• Headline content and design
  • Page layout
  • Language
  • Media types, such as videos, images, or both
  • Limited time offers, as appropriate

Step 5: Test.

Armed with what you want to improve (macro conversions) and what might improve it (micro conversions + hypothesis), you are ready to test. There are three ways to test, according to OptinMonster:

  • A/B testing
  • Multivariate testing
  • User/usability testing

Our team prefers to use A/B testing because it allows less room for error while still enabling quick testing phases.

A-B Testing

According to DigitalMarketer, the most common test period lasts 7 days. This means you’ll spend one week preparing for and setting up the test, and then one-week testing. For B2B businesses, the test needs to last as long as the buyer cycle.

Digital Marketer also said you need enough website traffic and conversions to ensure the testing data is accurate, as shown in this diagram:

split-testing-and-optimization-img9

If you only have a few visitors or conversions per day, then A/B testing may not be your best option. Instead, try usability testing.

Once you’ve tested the first variable for a week or longer, calculate your conversion rates for both (or all) variable pages. Is the variant page higher or lower than the original page? Keep the one that performed best.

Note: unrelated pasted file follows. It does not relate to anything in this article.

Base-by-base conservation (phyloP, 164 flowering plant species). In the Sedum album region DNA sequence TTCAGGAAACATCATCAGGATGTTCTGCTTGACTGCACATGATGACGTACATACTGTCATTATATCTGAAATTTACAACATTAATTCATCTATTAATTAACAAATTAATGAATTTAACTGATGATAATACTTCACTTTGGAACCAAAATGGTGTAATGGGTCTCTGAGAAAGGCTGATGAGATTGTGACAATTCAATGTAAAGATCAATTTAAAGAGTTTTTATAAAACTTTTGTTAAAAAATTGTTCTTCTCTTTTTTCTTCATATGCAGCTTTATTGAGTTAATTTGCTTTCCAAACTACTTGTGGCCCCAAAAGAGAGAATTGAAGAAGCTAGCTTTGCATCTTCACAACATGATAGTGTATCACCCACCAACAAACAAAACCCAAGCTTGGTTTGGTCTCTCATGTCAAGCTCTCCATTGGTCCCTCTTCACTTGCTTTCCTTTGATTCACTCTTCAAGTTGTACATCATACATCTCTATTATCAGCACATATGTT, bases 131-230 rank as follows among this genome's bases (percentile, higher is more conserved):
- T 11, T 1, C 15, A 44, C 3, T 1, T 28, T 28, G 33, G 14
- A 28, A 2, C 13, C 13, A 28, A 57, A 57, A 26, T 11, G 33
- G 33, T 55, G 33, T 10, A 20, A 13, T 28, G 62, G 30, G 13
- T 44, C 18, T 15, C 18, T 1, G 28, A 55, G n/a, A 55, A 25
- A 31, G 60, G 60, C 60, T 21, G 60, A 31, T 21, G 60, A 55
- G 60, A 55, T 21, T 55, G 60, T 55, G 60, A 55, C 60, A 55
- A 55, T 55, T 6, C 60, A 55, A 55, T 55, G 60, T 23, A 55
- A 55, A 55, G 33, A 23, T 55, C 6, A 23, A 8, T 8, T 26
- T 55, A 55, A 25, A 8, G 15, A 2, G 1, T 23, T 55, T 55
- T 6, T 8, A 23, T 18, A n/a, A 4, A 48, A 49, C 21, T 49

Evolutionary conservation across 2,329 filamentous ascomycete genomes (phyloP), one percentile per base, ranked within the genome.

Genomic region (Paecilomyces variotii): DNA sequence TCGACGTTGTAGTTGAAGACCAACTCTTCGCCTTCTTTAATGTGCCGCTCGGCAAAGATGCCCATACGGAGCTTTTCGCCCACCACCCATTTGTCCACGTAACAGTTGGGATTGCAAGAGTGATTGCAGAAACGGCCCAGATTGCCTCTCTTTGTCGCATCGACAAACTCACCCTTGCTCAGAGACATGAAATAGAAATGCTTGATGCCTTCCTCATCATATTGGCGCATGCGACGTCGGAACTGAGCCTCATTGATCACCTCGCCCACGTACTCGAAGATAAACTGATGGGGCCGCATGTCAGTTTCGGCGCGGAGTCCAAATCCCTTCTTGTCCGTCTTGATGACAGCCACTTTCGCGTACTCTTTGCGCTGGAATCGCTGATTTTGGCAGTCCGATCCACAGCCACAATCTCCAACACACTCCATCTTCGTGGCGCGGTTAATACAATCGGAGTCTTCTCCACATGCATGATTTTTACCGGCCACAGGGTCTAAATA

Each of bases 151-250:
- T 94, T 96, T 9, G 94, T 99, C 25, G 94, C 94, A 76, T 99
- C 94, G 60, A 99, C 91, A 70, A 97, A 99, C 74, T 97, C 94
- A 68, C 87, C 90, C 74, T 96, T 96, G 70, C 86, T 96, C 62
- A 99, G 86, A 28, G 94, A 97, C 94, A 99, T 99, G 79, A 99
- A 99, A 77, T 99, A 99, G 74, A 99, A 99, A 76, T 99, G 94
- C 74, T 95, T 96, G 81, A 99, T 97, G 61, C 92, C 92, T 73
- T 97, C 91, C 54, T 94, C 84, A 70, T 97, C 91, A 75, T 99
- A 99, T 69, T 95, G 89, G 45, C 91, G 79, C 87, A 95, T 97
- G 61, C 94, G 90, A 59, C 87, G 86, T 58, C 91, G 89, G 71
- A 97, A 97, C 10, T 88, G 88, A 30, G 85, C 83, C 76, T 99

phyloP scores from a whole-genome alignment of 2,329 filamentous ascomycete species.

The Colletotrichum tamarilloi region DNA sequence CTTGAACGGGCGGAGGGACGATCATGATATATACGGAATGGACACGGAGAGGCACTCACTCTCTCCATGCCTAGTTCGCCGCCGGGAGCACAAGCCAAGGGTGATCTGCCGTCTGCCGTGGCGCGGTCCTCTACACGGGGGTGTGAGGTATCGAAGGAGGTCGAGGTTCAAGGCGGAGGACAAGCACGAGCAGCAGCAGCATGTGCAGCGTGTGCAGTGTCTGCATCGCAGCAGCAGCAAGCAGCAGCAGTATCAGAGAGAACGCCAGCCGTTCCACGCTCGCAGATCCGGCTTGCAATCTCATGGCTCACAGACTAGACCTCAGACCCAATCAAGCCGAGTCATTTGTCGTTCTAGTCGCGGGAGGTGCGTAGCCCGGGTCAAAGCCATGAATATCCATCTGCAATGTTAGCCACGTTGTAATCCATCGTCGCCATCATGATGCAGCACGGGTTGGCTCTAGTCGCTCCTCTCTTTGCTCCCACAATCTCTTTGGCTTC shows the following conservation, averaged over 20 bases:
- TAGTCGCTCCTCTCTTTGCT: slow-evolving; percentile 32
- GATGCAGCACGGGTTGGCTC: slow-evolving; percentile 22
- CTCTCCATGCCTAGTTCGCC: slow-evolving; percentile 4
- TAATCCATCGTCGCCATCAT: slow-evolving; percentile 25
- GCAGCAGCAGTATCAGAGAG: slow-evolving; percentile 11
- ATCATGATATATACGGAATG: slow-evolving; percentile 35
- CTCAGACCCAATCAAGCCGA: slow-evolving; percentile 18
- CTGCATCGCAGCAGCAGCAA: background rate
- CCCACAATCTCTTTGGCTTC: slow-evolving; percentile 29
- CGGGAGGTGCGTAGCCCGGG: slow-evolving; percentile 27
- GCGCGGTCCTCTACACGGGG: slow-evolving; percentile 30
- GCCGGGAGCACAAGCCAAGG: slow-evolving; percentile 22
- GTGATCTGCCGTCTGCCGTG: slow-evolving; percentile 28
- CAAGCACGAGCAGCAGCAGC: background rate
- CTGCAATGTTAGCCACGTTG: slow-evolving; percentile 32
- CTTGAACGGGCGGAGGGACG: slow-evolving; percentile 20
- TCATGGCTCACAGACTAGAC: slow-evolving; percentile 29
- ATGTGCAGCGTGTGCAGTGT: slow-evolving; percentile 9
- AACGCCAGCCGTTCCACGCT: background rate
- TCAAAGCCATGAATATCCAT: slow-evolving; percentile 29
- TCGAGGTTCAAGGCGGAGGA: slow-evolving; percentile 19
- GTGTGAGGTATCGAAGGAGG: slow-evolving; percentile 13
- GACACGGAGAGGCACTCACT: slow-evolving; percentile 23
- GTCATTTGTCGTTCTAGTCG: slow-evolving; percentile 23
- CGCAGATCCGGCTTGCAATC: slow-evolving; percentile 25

When your hypothesis is proven correct, the conversion rate for the variant page should be higher than the original conversion rate you calculated in step 3. If not, hypothesize why.

Step 6: Repeat.

First, revisit your goals and macro conversions from step 1. Have you optimized pages for one of your goals? If so, move on to another goal and repeat the process.

Optimization is a recurring process because customer habits and needs change over time. Optimize small pieces and aspects of pages over time, and when that page seems optimized, move on. Then revisit that page again in the future.

Adding Conversion Rate Optimization to your marketing arsenal is primarily about hypothesizing and testing aspects of your website to improve the customer experience. When you improve the customer experience and make it easier for your customers, they are more likely to convert. What will you optimize first?